While I'm still sorting through photos and digesting my fantastic road trip, I thought I'd share with you guys a little something I wrote in a KFC parking lot, while in Iceland.
The following essay is a part of my application to the World Nomads Travel Writing Scholarship:
Driving in the West Fjord's of Iceland is not for the faint of heart or those who get dizzy in glass elevators. I anticipated the rockiness while looking over the map's crooked lines that zig-zagged around the coastline, but I didn't think about the mountains and I had no way to know about the concerning lack of guard rails on razor sharp turns.
But we had a destination! The Latrabjarg Cliffs at the very most western point of the country are home to puffins who only return from hunting at 9 PM, according to our guidebook. To distract ourselves from the 100+ meter incline, my carmates and I joked about punctual puffins with wristwatches on their wings.
We drove slowly up the mountains like a rollercoaster rising to a big drop, only without the tracks and, we hoped, the drop. Many times I'd look over the edge and feel my stomach fall without me. But through discovering new depths to how long I could hold my breath, dozens of new worlds passed by the window. Snowy mountain tops, mossy lava fields, and of course the massive views of the fjords. Up so high, I watched the long fingers of the Atlantic interlace themselves with the land. It might have felt like we were driving in death's unclenched fist, teetering on the edge of tragedy, but it was damn spectacular.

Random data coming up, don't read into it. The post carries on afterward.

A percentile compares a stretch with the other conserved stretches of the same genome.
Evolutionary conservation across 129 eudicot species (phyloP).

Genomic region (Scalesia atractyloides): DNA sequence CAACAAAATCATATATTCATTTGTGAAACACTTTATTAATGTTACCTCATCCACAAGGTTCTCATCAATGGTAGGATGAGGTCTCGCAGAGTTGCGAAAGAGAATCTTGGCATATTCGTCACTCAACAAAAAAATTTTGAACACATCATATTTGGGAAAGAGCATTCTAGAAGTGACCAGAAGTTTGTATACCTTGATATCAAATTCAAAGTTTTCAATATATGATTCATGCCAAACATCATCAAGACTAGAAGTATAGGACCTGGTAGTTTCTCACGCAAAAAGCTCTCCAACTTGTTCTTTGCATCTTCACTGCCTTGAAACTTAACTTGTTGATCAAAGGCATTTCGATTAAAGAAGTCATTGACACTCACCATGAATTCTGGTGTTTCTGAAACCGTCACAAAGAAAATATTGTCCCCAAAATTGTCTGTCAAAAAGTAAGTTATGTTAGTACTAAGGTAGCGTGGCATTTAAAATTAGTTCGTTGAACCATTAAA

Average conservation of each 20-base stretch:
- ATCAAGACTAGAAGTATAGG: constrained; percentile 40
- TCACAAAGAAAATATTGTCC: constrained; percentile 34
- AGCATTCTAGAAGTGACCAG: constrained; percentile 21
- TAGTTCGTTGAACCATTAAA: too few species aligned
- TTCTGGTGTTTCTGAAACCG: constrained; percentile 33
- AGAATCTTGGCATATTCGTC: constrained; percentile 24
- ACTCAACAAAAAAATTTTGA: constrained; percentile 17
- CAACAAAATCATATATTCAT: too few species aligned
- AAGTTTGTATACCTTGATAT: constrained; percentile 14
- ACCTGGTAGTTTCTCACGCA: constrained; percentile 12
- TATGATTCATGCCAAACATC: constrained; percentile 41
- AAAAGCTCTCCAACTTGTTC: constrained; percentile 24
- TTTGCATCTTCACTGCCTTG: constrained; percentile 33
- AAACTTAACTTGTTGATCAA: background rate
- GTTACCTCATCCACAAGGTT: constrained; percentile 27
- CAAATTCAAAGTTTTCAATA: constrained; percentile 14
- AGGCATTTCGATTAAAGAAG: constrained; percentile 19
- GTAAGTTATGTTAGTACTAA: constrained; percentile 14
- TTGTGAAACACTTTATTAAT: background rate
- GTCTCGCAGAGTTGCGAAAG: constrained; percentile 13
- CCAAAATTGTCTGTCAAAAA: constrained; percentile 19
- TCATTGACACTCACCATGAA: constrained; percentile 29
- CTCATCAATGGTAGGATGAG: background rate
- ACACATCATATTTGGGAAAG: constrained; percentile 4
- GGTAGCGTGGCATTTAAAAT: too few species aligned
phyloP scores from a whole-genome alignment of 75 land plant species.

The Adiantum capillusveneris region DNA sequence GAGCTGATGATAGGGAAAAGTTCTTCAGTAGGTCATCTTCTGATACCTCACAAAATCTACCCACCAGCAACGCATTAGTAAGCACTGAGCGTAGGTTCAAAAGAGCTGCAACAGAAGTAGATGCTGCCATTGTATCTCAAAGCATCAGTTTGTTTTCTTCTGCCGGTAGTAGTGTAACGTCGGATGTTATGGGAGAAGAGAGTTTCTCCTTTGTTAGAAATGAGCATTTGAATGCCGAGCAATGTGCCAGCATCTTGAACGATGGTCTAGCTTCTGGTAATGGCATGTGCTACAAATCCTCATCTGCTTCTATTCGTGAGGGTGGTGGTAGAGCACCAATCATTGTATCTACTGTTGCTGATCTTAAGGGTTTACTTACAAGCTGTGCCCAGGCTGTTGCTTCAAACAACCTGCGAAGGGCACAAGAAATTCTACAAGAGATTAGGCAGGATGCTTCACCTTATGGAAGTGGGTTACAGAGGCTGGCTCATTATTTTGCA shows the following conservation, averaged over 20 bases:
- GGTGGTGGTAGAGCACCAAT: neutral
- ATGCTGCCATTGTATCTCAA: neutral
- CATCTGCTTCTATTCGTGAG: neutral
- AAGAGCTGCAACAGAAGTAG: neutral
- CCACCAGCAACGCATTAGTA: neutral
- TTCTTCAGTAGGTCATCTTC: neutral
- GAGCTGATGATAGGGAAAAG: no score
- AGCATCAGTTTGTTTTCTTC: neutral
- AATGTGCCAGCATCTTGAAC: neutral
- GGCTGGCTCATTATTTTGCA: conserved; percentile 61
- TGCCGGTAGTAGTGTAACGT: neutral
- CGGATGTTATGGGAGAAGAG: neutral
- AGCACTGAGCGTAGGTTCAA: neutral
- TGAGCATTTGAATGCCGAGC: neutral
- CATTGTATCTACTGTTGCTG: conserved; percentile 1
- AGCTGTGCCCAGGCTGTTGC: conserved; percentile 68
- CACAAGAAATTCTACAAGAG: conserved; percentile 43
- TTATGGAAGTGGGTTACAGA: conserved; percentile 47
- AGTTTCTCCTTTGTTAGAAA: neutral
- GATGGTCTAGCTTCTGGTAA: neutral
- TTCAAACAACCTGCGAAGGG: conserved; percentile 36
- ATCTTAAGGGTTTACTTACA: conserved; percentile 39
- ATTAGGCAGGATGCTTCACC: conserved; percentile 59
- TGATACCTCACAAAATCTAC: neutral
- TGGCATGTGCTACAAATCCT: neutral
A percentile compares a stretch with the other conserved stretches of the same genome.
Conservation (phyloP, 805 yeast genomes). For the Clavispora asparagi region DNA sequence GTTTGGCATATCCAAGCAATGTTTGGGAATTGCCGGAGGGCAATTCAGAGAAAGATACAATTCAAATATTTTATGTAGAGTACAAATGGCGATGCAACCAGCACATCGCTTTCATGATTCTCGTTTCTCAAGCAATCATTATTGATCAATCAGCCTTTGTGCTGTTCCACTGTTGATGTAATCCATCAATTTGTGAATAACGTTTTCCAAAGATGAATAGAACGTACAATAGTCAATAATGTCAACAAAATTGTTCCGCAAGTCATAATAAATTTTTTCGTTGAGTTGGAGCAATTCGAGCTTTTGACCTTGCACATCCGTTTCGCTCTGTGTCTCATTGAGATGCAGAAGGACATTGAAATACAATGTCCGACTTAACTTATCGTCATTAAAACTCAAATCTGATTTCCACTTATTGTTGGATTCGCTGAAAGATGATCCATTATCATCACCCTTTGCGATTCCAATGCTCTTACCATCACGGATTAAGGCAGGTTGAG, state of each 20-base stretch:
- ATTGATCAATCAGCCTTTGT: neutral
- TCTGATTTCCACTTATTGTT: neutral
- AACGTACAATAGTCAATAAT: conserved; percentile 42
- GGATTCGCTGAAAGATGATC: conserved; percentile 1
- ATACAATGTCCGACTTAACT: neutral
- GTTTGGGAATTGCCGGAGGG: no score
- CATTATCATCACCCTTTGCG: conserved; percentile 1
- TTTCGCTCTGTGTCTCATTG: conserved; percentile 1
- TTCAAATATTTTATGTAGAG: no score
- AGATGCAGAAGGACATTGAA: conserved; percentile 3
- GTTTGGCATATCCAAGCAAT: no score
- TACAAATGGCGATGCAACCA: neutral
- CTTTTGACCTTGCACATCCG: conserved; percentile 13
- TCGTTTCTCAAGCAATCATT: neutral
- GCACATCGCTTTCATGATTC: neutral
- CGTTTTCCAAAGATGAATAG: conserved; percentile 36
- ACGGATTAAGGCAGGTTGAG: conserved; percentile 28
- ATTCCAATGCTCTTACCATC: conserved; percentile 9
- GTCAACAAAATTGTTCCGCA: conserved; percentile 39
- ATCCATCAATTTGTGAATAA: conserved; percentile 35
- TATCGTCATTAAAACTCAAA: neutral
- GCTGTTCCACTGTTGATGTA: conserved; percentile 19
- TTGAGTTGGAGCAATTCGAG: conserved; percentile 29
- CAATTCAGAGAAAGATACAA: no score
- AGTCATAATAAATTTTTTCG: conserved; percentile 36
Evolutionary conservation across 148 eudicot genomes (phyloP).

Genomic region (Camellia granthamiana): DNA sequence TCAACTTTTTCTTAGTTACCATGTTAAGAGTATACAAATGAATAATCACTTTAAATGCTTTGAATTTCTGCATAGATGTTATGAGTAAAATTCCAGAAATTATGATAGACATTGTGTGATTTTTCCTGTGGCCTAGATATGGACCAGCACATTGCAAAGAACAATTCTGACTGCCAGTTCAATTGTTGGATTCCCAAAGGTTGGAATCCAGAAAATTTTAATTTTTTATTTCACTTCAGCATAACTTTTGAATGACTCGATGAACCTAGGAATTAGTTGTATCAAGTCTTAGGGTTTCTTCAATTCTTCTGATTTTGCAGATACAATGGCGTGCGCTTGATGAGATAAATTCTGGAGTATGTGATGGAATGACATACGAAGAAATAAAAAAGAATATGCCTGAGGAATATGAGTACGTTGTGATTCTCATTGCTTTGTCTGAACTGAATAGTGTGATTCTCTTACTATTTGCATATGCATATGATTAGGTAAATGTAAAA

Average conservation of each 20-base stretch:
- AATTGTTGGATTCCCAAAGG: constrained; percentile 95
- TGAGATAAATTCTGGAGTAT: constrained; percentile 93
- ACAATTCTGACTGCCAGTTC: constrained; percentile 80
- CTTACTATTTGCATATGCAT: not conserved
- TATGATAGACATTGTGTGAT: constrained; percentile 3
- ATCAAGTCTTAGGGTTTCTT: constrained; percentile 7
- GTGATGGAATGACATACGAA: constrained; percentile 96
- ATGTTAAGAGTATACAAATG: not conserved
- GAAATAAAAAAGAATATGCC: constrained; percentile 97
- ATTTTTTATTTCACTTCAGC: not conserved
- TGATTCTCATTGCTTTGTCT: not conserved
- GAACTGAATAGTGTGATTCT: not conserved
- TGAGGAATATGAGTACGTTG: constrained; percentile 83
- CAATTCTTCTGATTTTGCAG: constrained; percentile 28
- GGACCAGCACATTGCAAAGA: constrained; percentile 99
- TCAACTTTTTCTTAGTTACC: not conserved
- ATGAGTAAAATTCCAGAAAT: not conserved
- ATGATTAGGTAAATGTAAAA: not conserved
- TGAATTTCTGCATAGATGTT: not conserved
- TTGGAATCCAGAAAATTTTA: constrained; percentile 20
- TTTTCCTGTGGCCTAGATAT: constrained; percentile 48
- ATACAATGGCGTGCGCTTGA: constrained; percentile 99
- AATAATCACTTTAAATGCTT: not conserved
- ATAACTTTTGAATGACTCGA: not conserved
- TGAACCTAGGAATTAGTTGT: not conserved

In the end, whether or not we found puffins was debatable. Let it be known, I swear one flew by my window when no one else was looking. But we saw and felt so much more than bird life. In a part of the country even native Icelanders consider remote, I had found the sense of smallness I seek out while traveling. On what I once considered a tiny country, stranded between the old world and the new, I found grandeur in the West Fjords.